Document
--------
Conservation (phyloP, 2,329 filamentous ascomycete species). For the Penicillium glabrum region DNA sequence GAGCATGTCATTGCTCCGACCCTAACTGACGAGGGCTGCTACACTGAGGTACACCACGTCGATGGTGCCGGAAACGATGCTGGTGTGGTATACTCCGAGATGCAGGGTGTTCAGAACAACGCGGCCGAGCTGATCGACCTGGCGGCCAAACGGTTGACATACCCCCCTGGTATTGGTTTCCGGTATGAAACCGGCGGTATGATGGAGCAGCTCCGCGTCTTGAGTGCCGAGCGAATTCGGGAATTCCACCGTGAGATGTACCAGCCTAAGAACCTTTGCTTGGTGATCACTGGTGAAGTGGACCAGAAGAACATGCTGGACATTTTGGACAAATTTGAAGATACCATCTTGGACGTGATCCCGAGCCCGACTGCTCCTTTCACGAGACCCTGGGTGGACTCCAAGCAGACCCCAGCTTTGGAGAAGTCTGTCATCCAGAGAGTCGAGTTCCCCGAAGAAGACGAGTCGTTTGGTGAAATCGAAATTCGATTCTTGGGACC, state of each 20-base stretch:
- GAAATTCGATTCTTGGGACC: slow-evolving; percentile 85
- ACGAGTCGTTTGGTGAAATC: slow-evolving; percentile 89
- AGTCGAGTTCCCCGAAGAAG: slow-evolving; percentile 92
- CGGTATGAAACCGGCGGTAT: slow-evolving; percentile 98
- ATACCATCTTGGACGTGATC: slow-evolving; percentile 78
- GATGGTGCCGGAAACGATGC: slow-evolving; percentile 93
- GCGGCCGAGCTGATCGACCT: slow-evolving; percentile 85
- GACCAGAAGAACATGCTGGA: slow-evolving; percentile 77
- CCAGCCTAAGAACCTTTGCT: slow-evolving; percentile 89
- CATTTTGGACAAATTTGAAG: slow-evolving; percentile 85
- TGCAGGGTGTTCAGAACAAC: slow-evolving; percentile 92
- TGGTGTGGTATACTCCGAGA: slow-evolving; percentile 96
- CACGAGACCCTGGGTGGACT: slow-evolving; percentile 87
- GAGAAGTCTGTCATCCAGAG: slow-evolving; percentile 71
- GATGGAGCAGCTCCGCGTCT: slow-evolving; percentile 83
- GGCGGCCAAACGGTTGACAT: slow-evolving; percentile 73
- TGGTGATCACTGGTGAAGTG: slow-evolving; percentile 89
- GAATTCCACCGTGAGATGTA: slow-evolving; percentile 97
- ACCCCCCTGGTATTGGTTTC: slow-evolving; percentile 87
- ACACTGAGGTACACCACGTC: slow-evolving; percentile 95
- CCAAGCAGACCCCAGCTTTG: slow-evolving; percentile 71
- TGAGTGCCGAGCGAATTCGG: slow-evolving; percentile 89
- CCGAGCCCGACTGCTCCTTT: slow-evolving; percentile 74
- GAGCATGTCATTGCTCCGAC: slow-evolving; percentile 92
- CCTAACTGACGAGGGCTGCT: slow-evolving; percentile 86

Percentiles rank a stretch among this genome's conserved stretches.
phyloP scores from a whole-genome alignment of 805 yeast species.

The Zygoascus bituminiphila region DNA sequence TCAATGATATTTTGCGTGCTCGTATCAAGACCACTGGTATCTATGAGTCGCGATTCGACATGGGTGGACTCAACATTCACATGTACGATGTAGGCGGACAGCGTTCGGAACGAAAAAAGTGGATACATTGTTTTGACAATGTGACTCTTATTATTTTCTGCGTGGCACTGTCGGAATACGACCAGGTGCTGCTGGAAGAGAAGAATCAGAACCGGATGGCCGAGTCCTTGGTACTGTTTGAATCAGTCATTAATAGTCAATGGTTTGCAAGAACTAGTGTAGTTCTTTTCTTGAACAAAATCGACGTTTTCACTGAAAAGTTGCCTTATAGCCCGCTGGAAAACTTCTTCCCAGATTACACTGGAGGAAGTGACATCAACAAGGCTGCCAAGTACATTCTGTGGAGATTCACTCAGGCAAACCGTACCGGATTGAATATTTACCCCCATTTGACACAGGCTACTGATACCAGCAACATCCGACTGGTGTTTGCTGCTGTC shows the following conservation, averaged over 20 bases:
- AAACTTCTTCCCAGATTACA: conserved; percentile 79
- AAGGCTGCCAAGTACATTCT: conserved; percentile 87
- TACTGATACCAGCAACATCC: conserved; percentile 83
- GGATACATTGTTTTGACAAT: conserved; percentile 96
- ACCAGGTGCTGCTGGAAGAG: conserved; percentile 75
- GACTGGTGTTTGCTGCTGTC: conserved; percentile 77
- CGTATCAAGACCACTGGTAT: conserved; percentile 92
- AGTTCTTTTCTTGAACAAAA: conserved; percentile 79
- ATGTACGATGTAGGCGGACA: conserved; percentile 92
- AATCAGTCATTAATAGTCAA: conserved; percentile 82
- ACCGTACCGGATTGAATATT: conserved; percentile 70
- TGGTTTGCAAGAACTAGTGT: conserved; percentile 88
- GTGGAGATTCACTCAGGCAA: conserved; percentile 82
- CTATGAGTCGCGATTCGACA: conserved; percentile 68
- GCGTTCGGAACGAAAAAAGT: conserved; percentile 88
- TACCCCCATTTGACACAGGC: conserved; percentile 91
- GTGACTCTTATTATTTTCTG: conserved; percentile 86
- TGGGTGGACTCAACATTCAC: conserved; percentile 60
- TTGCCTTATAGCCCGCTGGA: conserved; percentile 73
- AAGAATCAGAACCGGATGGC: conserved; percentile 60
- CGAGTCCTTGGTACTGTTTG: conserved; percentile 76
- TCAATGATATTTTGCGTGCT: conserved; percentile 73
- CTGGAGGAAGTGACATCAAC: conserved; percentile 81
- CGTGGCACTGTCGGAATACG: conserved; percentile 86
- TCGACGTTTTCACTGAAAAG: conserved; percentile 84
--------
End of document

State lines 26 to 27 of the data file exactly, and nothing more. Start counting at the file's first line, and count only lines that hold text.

- CCTAACTGACGAGGGCTGCT: slow-evolving; percentile 86

Percentiles rank a stretch among this genome's conserved stretches.